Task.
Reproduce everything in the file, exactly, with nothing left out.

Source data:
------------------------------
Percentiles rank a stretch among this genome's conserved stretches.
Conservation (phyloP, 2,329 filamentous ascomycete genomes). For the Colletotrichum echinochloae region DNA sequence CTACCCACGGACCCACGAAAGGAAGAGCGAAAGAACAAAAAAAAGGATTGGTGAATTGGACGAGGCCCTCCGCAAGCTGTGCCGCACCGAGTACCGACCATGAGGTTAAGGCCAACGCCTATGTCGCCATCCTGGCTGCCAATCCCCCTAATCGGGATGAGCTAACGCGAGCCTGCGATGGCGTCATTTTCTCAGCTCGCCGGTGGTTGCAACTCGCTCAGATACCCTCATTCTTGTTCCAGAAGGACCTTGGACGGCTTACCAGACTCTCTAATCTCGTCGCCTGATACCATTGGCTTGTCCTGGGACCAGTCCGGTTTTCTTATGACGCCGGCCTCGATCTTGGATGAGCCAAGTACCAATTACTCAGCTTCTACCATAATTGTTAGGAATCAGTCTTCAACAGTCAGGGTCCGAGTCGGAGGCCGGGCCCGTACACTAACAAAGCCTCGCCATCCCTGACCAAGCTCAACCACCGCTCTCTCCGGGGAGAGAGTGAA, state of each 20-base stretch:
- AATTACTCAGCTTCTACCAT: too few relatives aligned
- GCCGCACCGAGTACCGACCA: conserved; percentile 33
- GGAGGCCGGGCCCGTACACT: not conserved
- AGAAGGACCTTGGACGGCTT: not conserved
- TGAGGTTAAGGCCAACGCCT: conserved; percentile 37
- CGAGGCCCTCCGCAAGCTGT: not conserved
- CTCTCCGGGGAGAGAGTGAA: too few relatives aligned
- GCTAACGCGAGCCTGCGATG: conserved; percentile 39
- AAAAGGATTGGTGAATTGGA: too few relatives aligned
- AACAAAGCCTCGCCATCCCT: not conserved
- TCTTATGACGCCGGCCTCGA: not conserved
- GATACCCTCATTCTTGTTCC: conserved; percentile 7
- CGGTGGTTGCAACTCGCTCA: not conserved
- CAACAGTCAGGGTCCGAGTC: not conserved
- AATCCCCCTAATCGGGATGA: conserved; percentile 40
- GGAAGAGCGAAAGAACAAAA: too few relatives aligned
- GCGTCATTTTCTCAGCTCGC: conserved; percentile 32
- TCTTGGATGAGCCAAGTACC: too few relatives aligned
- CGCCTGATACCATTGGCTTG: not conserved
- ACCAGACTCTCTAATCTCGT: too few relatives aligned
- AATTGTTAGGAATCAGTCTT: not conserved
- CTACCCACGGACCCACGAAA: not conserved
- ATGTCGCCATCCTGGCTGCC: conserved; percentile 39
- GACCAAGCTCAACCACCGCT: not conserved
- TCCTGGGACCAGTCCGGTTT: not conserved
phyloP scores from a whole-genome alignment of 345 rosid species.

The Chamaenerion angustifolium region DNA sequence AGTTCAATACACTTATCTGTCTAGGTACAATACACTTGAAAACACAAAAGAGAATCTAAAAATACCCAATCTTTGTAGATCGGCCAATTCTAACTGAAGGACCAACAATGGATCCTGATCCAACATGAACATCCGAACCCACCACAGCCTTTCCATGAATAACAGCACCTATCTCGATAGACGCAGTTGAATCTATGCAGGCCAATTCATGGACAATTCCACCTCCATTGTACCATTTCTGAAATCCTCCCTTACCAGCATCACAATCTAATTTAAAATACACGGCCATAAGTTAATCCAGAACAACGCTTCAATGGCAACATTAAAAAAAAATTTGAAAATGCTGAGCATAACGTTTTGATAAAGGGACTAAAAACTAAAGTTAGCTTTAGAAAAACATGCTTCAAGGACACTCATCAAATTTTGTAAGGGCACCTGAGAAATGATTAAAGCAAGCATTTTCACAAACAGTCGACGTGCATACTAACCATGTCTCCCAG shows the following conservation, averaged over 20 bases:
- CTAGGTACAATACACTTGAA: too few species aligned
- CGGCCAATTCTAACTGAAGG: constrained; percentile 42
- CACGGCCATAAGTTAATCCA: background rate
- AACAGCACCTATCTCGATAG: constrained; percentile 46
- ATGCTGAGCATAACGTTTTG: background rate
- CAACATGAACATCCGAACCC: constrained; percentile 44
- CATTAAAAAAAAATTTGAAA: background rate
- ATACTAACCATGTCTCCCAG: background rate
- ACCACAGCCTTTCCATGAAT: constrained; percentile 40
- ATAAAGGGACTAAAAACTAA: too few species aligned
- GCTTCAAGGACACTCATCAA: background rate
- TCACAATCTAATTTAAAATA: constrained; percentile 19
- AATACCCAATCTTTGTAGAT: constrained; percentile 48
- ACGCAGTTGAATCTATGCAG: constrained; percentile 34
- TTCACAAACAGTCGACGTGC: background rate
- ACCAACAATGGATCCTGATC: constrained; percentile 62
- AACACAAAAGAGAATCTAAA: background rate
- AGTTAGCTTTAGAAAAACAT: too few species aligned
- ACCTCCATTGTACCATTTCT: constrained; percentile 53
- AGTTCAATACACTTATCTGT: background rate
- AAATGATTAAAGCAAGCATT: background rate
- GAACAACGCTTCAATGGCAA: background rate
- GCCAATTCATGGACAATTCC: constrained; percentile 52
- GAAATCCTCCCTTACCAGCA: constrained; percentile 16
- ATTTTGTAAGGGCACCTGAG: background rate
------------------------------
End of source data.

Percentiles rank a stretch among this genome's conserved stretches.
Conservation (phyloP, 2,329 filamentous ascomycete genomes). For the Colletotrichum echinochloae region DNA sequence CTACCCACGGACCCACGAAAGGAAGAGCGAAAGAACAAAAAAAAGGATTGGTGAATTGGACGAGGCCCTCCGCAAGCTGTGCCGCACCGAGTACCGACCATGAGGTTAAGGCCAACGCCTATGTCGCCATCCTGGCTGCCAATCCCCCTAATCGGGATGAGCTAACGCGAGCCTGCGATGGCGTCATTTTCTCAGCTCGCCGGTGGTTGCAACTCGCTCAGATACCCTCATTCTTGTTCCAGAAGGACCTTGGACGGCTTACCAGACTCTCTAATCTCGTCGCCTGATACCATTGGCTTGTCCTGGGACCAGTCCGGTTTTCTTATGACGCCGGCCTCGATCTTGGATGAGCCAAGTACCAATTACTCAGCTTCTACCATAATTGTTAGGAATCAGTCTTCAACAGTCAGGGTCCGAGTCGGAGGCCGGGCCCGTACACTAACAAAGCCTCGCCATCCCTGACCAAGCTCAACCACCGCTCTCTCCGGGGAGAGAGTGAA, state of each 20-base stretch:
- AATTACTCAGCTTCTACCAT: too few relatives aligned
- GCCGCACCGAGTACCGACCA: conserved; percentile 33
- GGAGGCCGGGCCCGTACACT: not conserved
- AGAAGGACCTTGGACGGCTT: not conserved
- TGAGGTTAAGGCCAACGCCT: conserved; percentile 37
- CGAGGCCCTCCGCAAGCTGT: not conserved
- CTCTCCGGGGAGAGAGTGAA: too few relatives aligned
- GCTAACGCGAGCCTGCGATG: conserved; percentile 39
- AAAAGGATTGGTGAATTGGA: too few relatives aligned
- AACAAAGCCTCGCCATCCCT: not conserved
- TCTTATGACGCCGGCCTCGA: not conserved
- GATACCCTCATTCTTGTTCC: conserved; percentile 7
- CGGTGGTTGCAACTCGCTCA: not conserved
- CAACAGTCAGGGTCCGAGTC: not conserved
- AATCCCCCTAATCGGGATGA: conserved; percentile 40
- GGAAGAGCGAAAGAACAAAA: too few relatives aligned
- GCGTCATTTTCTCAGCTCGC: conserved; percentile 32
- TCTTGGATGAGCCAAGTACC: too few relatives aligned
- CGCCTGATACCATTGGCTTG: not conserved
- ACCAGACTCTCTAATCTCGT: too few relatives aligned
- AATTGTTAGGAATCAGTCTT: not conserved
- CTACCCACGGACCCACGAAA: not conserved
- ATGTCGCCATCCTGGCTGCC: conserved; percentile 39
- GACCAAGCTCAACCACCGCT: not conserved
- TCCTGGGACCAGTCCGGTTT: not conserved
phyloP scores from a whole-genome alignment of 345 rosid species.

The Chamaenerion angustifolium region DNA sequence AGTTCAATACACTTATCTGTCTAGGTACAATACACTTGAAAACACAAAAGAGAATCTAAAAATACCCAATCTTTGTAGATCGGCCAATTCTAACTGAAGGACCAACAATGGATCCTGATCCAACATGAACATCCGAACCCACCACAGCCTTTCCATGAATAACAGCACCTATCTCGATAGACGCAGTTGAATCTATGCAGGCCAATTCATGGACAATTCCACCTCCATTGTACCATTTCTGAAATCCTCCCTTACCAGCATCACAATCTAATTTAAAATACACGGCCATAAGTTAATCCAGAACAACGCTTCAATGGCAACATTAAAAAAAAATTTGAAAATGCTGAGCATAACGTTTTGATAAAGGGACTAAAAACTAAAGTTAGCTTTAGAAAAACATGCTTCAAGGACACTCATCAAATTTTGTAAGGGCACCTGAGAAATGATTAAAGCAAGCATTTTCACAAACAGTCGACGTGCATACTAACCATGTCTCCCAG shows the following conservation, averaged over 20 bases:
- CTAGGTACAATACACTTGAA: too few species aligned
- CGGCCAATTCTAACTGAAGG: constrained; percentile 42
- CACGGCCATAAGTTAATCCA: background rate
- AACAGCACCTATCTCGATAG: constrained; percentile 46
- ATGCTGAGCATAACGTTTTG: background rate
- CAACATGAACATCCGAACCC: constrained; percentile 44
- CATTAAAAAAAAATTTGAAA: background rate
- ATACTAACCATGTCTCCCAG: background rate
- ACCACAGCCTTTCCATGAAT: constrained; percentile 40
- ATAAAGGGACTAAAAACTAA: too few species aligned
- GCTTCAAGGACACTCATCAA: background rate
- TCACAATCTAATTTAAAATA: constrained; percentile 19
- AATACCCAATCTTTGTAGAT: constrained; percentile 48
- ACGCAGTTGAATCTATGCAG: constrained; percentile 34
- TTCACAAACAGTCGACGTGC: background rate
- ACCAACAATGGATCCTGATC: constrained; percentile 62
- AACACAAAAGAGAATCTAAA: background rate
- AGTTAGCTTTAGAAAAACAT: too few species aligned
- ACCTCCATTGTACCATTTCT: constrained; percentile 53
- AGTTCAATACACTTATCTGT: background rate
- AAATGATTAAAGCAAGCATT: background rate
- GAACAACGCTTCAATGGCAA: background rate
- GCCAATTCATGGACAATTCC: constrained; percentile 52
- GAAATCCTCCCTTACCAGCA: constrained; percentile 16
- ATTTTGTAAGGGCACCTGAG: background rate